“By the way, many companies offered free trips but Japan Airlines wasn’t one of them. It became funny trying to get their phone number. Of course, in Los Angeles, it may work differently, but here in Hot Springs, Arkansas, it was like an Abbott and Costello routine. I phoned the Japanese Embassy in Washington, D.C. and learned the details.
“I write a haiku column bimonthly published in Benton, Arkansas. I want to interest people in haiku poetry. It is a source of peace and tranquility.”
Thanks to Howard for his letter. If anyone is interested in haiku, Howard can be reached at firstname.lastname@example.org.
Here’s another contribution from a reader entitled “Exercise for People Over 60.” There are a lot of Nisei in this bracket. At any rate, here is the exercise:
• Begin by standing on a comfortable surface where you have plenty of room on each side.
• With a 5-lb. potato bag in each hand, extend your arms straight out from your side and hold them there as long as you can. Try to reach a full minute and then relax.
• Each day you’ll find that you can hold this position for just a bit longer. After a couple of days, move up to a 10-lb. potato bag.
• Then try a 50-lb. potato bag and then eventually try to get to where you can lift a 100-lb. potato bag in each hand and hold your arm straight for more than a full minute.
• After you feel confident at that level, put a potato in each bag.
Heh, heh. I’ll bet the foregoing had you wondering until you read the last sentence.
I know I almost cracked up when I got to the last line.
Well, maybe this kind of fits in with the foregoing. This is how one can protect his/her brains:
A large-scale study showed that the fatty acid in fish can protect the brain against the effects of aging.
Dr. Zaldy Tan, a researcher at UCLA and the lead author of its study on the effects of omega-3s, said that even after controlling for participants’ age, gender, education, body mass index and smoking, the relationship was still there.
Tan and others believe fish oil provides the greatest concentration of dietary omega 3 fatty acids. The types of fish that provides the highest concentration of the fatty acids are mackerel, lake trout, herring and sardines.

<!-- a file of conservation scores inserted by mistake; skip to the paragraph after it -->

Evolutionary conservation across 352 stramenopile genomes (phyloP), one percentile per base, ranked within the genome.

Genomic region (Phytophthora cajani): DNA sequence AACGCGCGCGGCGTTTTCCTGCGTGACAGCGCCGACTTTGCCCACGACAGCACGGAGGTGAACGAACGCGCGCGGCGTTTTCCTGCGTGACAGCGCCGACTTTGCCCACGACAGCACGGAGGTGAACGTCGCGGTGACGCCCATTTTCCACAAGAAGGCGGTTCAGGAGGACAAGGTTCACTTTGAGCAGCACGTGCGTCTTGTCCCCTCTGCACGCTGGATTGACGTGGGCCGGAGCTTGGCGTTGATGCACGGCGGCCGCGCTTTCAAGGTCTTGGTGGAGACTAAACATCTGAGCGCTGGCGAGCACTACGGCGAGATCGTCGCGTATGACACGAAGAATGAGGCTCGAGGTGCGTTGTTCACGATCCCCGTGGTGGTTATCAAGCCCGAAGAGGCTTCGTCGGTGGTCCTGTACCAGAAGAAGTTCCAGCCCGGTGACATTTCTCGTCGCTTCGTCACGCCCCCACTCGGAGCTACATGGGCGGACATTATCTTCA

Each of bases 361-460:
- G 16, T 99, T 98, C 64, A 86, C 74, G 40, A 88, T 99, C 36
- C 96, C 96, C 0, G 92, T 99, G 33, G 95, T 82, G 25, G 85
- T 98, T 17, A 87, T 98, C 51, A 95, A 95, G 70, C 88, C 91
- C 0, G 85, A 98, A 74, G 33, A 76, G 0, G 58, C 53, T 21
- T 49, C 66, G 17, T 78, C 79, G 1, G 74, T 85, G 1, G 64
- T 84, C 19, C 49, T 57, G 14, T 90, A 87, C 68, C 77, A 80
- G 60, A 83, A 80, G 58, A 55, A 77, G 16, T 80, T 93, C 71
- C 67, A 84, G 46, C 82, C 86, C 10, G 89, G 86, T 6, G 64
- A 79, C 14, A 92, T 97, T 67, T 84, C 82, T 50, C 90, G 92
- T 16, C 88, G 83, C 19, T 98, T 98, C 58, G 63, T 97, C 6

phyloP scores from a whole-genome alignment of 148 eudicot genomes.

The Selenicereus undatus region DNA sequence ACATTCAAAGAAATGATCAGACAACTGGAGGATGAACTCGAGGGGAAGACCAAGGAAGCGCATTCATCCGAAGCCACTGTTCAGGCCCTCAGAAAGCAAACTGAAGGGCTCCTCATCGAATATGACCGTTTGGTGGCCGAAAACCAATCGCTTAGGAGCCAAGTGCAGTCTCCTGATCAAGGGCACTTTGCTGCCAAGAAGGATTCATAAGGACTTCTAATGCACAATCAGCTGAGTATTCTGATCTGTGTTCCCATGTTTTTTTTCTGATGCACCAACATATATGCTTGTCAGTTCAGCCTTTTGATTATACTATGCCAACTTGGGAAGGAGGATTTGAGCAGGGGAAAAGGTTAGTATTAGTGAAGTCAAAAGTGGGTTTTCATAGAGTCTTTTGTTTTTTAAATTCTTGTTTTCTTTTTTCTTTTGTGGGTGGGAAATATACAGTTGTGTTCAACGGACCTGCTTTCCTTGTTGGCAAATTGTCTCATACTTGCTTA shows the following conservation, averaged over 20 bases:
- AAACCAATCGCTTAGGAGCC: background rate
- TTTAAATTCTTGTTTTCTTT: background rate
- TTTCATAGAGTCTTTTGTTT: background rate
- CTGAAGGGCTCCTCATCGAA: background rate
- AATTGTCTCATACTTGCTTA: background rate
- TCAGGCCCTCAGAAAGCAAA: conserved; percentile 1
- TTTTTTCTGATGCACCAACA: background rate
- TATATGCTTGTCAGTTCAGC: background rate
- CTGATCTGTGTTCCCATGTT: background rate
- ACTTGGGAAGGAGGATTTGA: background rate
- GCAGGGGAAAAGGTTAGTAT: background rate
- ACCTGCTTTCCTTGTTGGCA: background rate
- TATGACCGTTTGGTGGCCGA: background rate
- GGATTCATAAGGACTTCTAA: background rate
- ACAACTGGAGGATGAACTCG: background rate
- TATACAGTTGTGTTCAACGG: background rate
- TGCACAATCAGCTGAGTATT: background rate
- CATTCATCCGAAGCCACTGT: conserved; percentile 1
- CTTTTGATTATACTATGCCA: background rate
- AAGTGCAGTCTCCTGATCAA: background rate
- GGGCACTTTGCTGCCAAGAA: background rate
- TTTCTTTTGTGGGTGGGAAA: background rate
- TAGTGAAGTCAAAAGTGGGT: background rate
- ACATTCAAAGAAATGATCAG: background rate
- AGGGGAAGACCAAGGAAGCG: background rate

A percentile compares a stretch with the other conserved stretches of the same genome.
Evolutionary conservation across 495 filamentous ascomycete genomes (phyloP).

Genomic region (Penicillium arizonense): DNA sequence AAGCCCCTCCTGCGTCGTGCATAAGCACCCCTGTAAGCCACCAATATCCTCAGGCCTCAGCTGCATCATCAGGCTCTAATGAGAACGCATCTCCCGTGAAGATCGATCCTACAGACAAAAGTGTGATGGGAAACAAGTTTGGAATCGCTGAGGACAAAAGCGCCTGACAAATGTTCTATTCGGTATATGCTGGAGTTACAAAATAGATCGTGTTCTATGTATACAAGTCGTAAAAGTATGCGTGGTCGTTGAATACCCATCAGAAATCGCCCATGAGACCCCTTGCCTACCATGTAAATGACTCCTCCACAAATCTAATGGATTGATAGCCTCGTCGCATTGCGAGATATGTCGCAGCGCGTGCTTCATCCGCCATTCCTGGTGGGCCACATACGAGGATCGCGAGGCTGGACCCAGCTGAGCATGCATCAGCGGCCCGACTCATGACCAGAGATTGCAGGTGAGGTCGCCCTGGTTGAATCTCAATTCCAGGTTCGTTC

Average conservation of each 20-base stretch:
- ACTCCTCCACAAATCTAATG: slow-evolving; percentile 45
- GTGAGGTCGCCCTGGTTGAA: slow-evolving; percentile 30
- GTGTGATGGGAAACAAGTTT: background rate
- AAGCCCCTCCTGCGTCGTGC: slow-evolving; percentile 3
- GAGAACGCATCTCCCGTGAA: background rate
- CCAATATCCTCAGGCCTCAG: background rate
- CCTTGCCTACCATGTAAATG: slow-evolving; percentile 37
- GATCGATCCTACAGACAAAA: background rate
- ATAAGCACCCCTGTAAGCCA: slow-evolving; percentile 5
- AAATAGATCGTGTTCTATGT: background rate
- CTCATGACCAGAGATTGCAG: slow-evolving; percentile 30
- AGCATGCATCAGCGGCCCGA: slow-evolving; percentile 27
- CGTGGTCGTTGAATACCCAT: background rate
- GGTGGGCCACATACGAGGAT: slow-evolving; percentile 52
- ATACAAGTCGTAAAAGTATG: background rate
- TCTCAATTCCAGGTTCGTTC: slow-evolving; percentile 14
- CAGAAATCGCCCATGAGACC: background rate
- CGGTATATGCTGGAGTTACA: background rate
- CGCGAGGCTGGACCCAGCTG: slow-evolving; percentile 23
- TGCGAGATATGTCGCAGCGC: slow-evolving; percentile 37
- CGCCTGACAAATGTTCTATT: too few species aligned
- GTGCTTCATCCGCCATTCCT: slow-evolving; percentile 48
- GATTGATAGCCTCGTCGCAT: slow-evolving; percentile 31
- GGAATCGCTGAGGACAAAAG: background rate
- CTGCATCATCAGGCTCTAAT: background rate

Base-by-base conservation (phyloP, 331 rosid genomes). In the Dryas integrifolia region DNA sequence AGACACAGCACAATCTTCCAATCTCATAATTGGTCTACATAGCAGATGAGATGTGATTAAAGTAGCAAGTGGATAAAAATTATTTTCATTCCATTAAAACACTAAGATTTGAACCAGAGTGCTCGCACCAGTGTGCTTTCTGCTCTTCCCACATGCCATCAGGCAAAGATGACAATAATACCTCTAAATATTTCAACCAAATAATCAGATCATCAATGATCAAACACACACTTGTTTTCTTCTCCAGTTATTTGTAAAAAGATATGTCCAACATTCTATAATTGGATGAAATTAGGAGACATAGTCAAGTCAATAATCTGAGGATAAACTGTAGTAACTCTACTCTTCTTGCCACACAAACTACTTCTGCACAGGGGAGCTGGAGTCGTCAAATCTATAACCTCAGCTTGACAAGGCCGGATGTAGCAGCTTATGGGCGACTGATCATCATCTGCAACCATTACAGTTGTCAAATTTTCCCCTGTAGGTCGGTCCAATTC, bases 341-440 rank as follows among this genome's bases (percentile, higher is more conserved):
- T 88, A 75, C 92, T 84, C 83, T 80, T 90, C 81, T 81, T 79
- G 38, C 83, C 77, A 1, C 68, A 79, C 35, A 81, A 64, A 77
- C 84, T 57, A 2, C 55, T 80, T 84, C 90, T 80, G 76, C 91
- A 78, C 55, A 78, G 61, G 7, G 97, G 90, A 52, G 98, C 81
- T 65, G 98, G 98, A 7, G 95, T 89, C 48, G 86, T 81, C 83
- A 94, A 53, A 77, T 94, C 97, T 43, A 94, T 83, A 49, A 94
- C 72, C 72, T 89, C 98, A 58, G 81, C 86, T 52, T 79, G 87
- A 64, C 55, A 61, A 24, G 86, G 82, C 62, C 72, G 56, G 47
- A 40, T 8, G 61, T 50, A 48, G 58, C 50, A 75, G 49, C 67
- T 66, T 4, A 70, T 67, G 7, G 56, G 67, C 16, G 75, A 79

The findings provide an important link between brain health and cardiovascular health.
Okay, so maybe I’ll start eating more fish to improve my writing. Yeah, I know some readers will say, “It’s about time.”
Speaking of brain power, a recent survey indicated that 12 California high schools were ranked in the top 100 prep schools in the U.S.
The top Golden State high school was Oxford Academy of Cypress, ranked No. 19 in the nation. The next was Preuss School in La Jolla, ranked No. 30.
Gretchen Whitney High in Cerritos ranked No. 31 and No. 32 was American Indian Public School in Oakland.
The San Jose area had five in the top 100.
Nothing for the Ellay area aside from those listed in the opening segment of the rankings.
Surprising that with all the schools in the L.A. area, there were none good enough to rank in the top 100.
If you include the San Diego area, there are a couple of Southern California schools.
A reader recently wrote and asked me: “Horse, you often write about being a non-smoker because you just chew on cigars. Isn’t that as damaging to your health as smoking?”
Well, I don’t know the response to that question, but a recent study showed a lot of former smokers are switching to pipes and cigars as a way to “quit smoking.”
According to the report, the switch is costing the government a lot of income lost from taxes on cigarettes.
The shift cost the federal government $615 million in uncollected tax revenue.
Let me swing back to the Japanese and their health.
Aside from the people of Japan eating a lot of fish, many conclude that the people of Japan are a lot healthier because — can you guess? — they use chopsticks to eat.
Ever try to get a big bite of food in your mouth with chopsticks, or as the Japanese call them, “ohashi”?
It doesn’t matter how skilled one may be with the “ohashi.” One can’t stuff the mouth with a pair of chopsticks.
Using chopsticks forces the diner to eat slowly and deliberately and in smaller mouthfuls.
Try eating only with chopsticks for a week. If you find it too frustrating after a week, you can return to the fork. However, practice for a week and you can slow down and eat more deliberately. If you stick with chopsticks, you may see your body shaping up a lot more.
Okay, I’ll throw away my fork. Give me a pair of “ohashi.”
George Yoshinaga writes from Gardena and may be reached via email at email@example.com. Opinions expressed in this column are not necessarily those of The Rafu Shimpo.